Film Review: Patti Cake$ is an Exhilarating Hip-hop Fairy Tale

Photo courtesy of Fox Searchlight Pictures

Apparently being a crowd-pleasing film is a problem for some, and it is for me too when a work panders and manipulates with no shame. But Patti Cake$, feature film debut from writer-director-composer-songwriter Geremy Jasper, earns its underdog status as well as its reputation on the festival circuit as being a movie that lifts people up on the strength of its catchy tunes and its winning lead performance from Australian-born actress Danielle Macdonald who plays Patti, a Jersey girl with aspirations of being the world’s next great hip-hop artist with a little help from an unlikely support team.

While it’s true that Patti Cake$ owes a certain debt to Eminem’s 8 Mile (I’ve heard Patti referred to as “Feminem”), the film also borrows a bit from Bruce Springsteen’s biography, as a musician who is desperate to escape her small and small-minded New Jersey town, but after achieving certain artistic dreams, they realize that home is where those closest to you live. Director Jasper even uses a rare, only recently released Springsteen’s The River album outtake under the opening credits to underscore the connection. Patti is overweight and has been teased so much during her 20-plus years of life that she barely acknowledges the insults as they come hurtling toward her from the usual suspects—many of whom are people she likely went to high school with, none of whom left their dead-end town.

In fact, Patti’s confidence levels as a rapper are pretty high, even during her first spontaneous entry into a rap battle with a local MC, and it should come as no surprise that the only person on the planet who attempts to make her feel less than talented is her mother Barb (played by comedy cabaret singer Bridget Everett, showing genuine talent as a dramatic actor). In her own mind, Barb almost made it as a rock singer in the ’80s, but an unplanned pregnancy ended that, which puts an extra layer of guilt and resentment between daughter and mother. Today, Barb is a drunk who frequents the karaoke bar where her daughter bartends.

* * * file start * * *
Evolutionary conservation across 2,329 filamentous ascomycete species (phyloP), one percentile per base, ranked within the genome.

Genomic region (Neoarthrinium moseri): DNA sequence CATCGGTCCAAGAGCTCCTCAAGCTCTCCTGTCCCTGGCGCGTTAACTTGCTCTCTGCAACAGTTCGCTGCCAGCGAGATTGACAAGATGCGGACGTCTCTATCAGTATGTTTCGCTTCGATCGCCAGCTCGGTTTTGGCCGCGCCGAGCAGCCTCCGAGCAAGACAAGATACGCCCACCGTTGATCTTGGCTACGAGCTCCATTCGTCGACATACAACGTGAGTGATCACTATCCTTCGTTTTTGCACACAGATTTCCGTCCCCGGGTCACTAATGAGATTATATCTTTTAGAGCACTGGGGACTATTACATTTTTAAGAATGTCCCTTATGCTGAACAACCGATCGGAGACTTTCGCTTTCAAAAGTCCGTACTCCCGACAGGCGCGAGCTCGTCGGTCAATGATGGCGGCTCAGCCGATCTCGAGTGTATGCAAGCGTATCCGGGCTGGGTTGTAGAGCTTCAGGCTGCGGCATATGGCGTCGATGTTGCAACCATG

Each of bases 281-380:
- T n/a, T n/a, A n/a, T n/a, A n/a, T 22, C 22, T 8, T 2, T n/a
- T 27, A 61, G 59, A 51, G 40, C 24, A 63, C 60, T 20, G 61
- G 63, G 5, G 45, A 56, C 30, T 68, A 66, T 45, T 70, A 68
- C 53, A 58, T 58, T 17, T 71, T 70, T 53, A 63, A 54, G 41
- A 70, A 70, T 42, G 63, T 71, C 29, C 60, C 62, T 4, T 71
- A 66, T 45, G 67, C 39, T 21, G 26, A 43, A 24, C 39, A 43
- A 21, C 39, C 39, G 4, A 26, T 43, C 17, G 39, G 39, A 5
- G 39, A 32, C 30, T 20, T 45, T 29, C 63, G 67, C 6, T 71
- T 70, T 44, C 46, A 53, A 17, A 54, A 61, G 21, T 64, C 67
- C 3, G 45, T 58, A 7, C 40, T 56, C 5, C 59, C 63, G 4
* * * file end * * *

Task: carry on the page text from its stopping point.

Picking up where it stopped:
Photo courtesy of Fox Searchlight Pictures

Patti’s rock is her sickly, wheelchair-bound grandmother (Cathy Moriarty), who was probably a bad mother to Barb but is trying out unconditional love on Patti. Other members of Patti’s squad include her long-time friend and on-stage sideman Hareesh (Siddharth Dhananjay) and eventually a shy punk-rock outcast who calls himself “Basterd” (Mamoudou Athie), who ends up allowing Patti and Hareesh to record her first demos and mixtape on his equipment using his beats (they even sample Nana for their first recording). The sequence showing Patti piecing together her first track (a hummable little ditty called “PBNJ”) is actually quite exhilarating because it feels like the first time her dream is showing signs of life.

There are lessons in Patti Cake$ about tempering your expectations, meeting your heroes, and accepting encouragement from the unlikeliest of people (a cameo by MC Lyte comes at just the right moment), but the odds are that somewherw along Patti’s journey, you’ll submit fully to how uplifting and infectious the tunes are and how inspirational her story is, even if you can’t really relate to her life in any way. The film is for anyone who has wanted something that seems impossible to everyone but the dreamer. If you are, by nature, a cynical person, then maybe this isn’t for you. The film is meant to be a fantasy to a large degree, except the negativity and cruelty that surround Patti hit home like something very real. There’s an energy and passion to both the film and the character that is undeniable and will slip into your head and heart like a funky beat. If you think this film isn’t for you, then I’ll go out on a limb and say that’s probably the best reason to see it.

The films opens today at the Landmark Century Center Cinema.

Steve Prokopy
Steve Prokopy

Steve Prokopy is chief film critic for the Chicago-based arts outlet
Third Coast Review. For nearly 20 years, he was the Chicago editor for
Ain’t It Cool News, where he contributed film reviews and
filmmaker/actor interviews under the name “Capone.” Currently, he’s a
frequent contributor at /Film ( and Backstory Magazine.
He is also the public relations director for Chicago's independently
owned Music Box Theatre, and holds the position of Vice President for
the Chicago Film Critics Association. In addition, he is a programmer
for the Chicago Critics Film Festival, which has been one of the
city's most anticipated festivals since 2013.